For a little more information on Westward Expansion, we've also added up the Louisiana Purchase and the Mighty Missouri River. For our outlaw enthusiasts, you'll also find a rendition of a 1907 article entitled Bad Men of the Indian Nations.

 

Another project I've been working on is adding an avenue for lots more photographs -- both vintage and current. While our articles include just a few, so that you can get the "flavor" of a place, there's simply not enough room for adding the many that I take at each destination. Primarily focused on ghost towns at the moment, we will expand this to include lots more destinations. To see the entire gallery, click HERE.

 

Our friend and reader, Carol Fisher, makes a great suggestion while we're streamlining our business and our travel schedule is dramatically reduced. She says "Ask your fans about the stories passed down through the years and about the different places that 'legends' have occurred." I love it!!. Send your tales and pictures. Don't worry about your writing abilities - we'll help you out!
 

Mostly; however, we've been focused on new products including our custom postcards, personally designed by yours truly. We are also offering these at wholesale to retailers, in case you know someone or are are one. On a "design roll" Old West Prints & Wanted Posters. These are "exclusive," either personally designed or utilizing our vintage photographs.

 

Oh, yeah, one more thing. Please note: Legends Of America will be offline starting around 9pm Central on October 21 so that our hosting provider can move our server to a new location.  This outage is expected to last from 90 minutes to 3 hours.  We thank you in advance for your patience.

 

Ok, better run!

 

 

Did you know?

It is estimated that each year there are approximately 500,000 detectable seismic tremors in California.

 

The Lemp Mansion in St. Louis, Missouri is allegedly one of the ten most haunted places in the U.S.

 

The Farmer's Market at Pike Place Market in Seattle, Washington, operating since 1907, is the longest continuously operating farmer's market in the US.

 

North Dakota has more registered vehicles than it has residents.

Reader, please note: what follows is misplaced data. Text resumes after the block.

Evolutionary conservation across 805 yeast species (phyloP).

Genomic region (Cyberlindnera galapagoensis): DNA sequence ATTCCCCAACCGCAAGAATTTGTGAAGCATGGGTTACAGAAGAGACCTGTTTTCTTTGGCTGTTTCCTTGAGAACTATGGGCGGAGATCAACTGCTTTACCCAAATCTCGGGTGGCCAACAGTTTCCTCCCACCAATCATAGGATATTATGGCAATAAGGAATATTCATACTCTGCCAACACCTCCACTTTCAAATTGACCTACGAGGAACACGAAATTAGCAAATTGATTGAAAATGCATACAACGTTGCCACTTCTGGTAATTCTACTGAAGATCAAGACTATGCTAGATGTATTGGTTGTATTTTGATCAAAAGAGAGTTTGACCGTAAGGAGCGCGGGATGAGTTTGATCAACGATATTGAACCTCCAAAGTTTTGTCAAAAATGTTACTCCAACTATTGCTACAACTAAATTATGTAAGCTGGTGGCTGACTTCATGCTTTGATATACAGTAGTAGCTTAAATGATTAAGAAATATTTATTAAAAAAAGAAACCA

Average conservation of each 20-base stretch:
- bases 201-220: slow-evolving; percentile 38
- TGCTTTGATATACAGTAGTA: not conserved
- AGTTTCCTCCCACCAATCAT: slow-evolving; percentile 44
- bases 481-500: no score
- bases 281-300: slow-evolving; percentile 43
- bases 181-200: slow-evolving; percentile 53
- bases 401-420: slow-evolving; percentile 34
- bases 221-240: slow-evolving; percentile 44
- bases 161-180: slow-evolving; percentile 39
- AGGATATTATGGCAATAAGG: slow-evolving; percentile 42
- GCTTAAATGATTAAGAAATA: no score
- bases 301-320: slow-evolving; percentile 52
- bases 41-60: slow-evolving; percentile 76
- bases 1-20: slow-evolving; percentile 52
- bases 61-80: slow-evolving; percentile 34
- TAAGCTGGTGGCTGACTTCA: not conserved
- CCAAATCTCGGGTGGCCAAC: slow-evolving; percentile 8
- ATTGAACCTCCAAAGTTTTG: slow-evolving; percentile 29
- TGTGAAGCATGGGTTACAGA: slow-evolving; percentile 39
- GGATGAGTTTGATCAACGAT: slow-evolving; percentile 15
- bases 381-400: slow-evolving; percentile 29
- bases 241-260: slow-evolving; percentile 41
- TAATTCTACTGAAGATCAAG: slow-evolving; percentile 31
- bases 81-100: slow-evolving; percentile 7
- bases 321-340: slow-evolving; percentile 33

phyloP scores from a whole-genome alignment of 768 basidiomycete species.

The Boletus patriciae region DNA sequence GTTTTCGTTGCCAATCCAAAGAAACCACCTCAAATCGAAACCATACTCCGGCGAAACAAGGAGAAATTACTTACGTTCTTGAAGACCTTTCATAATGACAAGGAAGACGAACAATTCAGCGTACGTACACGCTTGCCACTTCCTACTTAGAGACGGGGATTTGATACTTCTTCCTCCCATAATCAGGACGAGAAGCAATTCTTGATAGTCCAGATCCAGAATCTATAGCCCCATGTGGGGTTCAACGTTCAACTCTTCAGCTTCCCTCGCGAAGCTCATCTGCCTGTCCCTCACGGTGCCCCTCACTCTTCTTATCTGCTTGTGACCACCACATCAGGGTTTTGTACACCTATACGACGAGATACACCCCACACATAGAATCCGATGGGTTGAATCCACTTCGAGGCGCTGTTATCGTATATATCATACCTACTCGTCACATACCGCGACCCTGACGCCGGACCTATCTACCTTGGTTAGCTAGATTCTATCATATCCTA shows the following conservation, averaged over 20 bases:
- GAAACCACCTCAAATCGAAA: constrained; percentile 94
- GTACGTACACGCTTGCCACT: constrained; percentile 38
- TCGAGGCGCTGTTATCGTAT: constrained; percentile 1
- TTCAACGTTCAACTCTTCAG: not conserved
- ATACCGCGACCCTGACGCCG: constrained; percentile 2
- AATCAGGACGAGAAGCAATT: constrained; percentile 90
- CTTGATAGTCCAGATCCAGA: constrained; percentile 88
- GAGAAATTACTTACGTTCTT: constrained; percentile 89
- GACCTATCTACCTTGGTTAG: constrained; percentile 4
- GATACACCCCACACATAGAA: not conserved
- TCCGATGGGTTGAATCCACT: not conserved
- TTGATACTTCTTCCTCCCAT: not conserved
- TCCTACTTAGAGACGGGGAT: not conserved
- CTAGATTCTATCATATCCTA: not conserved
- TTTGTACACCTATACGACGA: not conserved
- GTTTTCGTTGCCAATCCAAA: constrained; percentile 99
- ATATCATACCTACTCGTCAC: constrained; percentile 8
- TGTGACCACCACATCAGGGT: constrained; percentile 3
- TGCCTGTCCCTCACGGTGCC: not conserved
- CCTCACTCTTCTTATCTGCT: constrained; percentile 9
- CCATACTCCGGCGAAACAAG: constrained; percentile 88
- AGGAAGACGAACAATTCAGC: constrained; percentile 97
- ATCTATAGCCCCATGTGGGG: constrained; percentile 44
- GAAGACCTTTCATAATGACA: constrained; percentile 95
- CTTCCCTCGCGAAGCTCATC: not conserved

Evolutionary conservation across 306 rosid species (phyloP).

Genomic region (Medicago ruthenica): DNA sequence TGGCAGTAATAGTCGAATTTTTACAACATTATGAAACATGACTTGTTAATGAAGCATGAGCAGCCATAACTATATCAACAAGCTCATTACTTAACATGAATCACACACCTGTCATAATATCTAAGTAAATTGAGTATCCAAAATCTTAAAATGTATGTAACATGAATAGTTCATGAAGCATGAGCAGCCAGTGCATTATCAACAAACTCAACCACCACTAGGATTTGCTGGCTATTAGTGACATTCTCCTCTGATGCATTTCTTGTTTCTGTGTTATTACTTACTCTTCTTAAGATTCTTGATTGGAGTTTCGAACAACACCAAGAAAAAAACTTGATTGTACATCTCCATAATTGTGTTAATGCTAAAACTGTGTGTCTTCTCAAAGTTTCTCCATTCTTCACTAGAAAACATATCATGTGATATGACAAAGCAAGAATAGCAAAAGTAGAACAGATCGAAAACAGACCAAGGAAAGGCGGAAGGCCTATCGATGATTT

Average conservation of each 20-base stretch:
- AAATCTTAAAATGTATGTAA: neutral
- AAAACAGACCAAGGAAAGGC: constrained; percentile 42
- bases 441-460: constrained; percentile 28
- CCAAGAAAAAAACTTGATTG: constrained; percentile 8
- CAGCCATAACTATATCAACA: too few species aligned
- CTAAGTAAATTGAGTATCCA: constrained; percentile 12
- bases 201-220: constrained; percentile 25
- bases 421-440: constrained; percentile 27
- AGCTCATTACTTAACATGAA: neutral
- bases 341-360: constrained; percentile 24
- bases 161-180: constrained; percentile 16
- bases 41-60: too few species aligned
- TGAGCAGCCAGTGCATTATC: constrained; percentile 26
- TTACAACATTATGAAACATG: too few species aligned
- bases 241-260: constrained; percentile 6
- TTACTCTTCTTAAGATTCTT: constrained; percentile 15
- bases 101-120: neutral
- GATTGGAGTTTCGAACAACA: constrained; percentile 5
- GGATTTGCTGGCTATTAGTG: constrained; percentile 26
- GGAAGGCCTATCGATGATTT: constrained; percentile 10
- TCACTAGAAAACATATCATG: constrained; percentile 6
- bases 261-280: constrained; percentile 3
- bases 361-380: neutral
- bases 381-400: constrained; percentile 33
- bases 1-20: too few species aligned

In Death Valley, California, the Kangaroo Rat can live its entire life without drinking a drop of liquid.

 

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Legends of America's Photo PrintsLegends of America Photo Print Gallery* - From vintage photos of the Old West and Nostalgic American Scenes to current photos of Route 66 and travel destinations in the American West, you'll find hundreds of photos to choose from. See the entire gallery or go directly to specific galleries by clicking the links below. Click HERE to take you directly to our printing partner.

 

Historical Photographs of American Cities and Buildings   

 

Historical photographs of the Old West   Vintage Advertising Photo Prints

 

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Every trail poster

Every trail has some puddles.

 

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Featured Travel Destination 

 
   

Chloride, New Mexico False Front BuildingChloride - Center of the Apache Mining District - About 40 miles northwest of Truth or Truth or Consequences, New Mexico is the former mining boom town of Chloride. When a mule skinner, freighter and veteran prospector, Harry Pye discovered silver float in the Black Range Mountains in 1879, it would spawn one of New Mexico's biggest mining rushes.

 

It was when Pye was delivering freight for the Army from Hillsboro to Camp Ojo Caliente that he discovered the silver in the canyon where Chloride would be born. When he had the sample assayed, he was thrilled to learn that it was high-grade "chloride of silver," a term for which the town would later take its name. After completing his freight contract, he returned to the canyon with a few other prospectors and found the "Mother Lode," which was called the "Pye Lode." 

 

Immediately a tent city was born with the first log building completed in 1879. But for Harry Pye, he would not live to enjoy his new found fortune. The area was rife with Apaches, who were unhappy with prospectors and settlers invading their lands. Just a few months after Pye found the mother lode, he was confronted by the hostile Indians and when his pistol jammed as he tried to fend them off, he was killed.

 

Grafton Cabin, Chloride, New MexicoThough the camp was under constant threat of Indian attacks, which continued until as late as 1887, the new settlement continued to thrive. By June, 1881, Chloride had 8 saloons, 3 general stores, 3 restaurants, a lumberyard, 2 butcher shops, a boarding house, livery stable, post office, a Justice of the Peace, and the Pioneer Stage Line ran through town.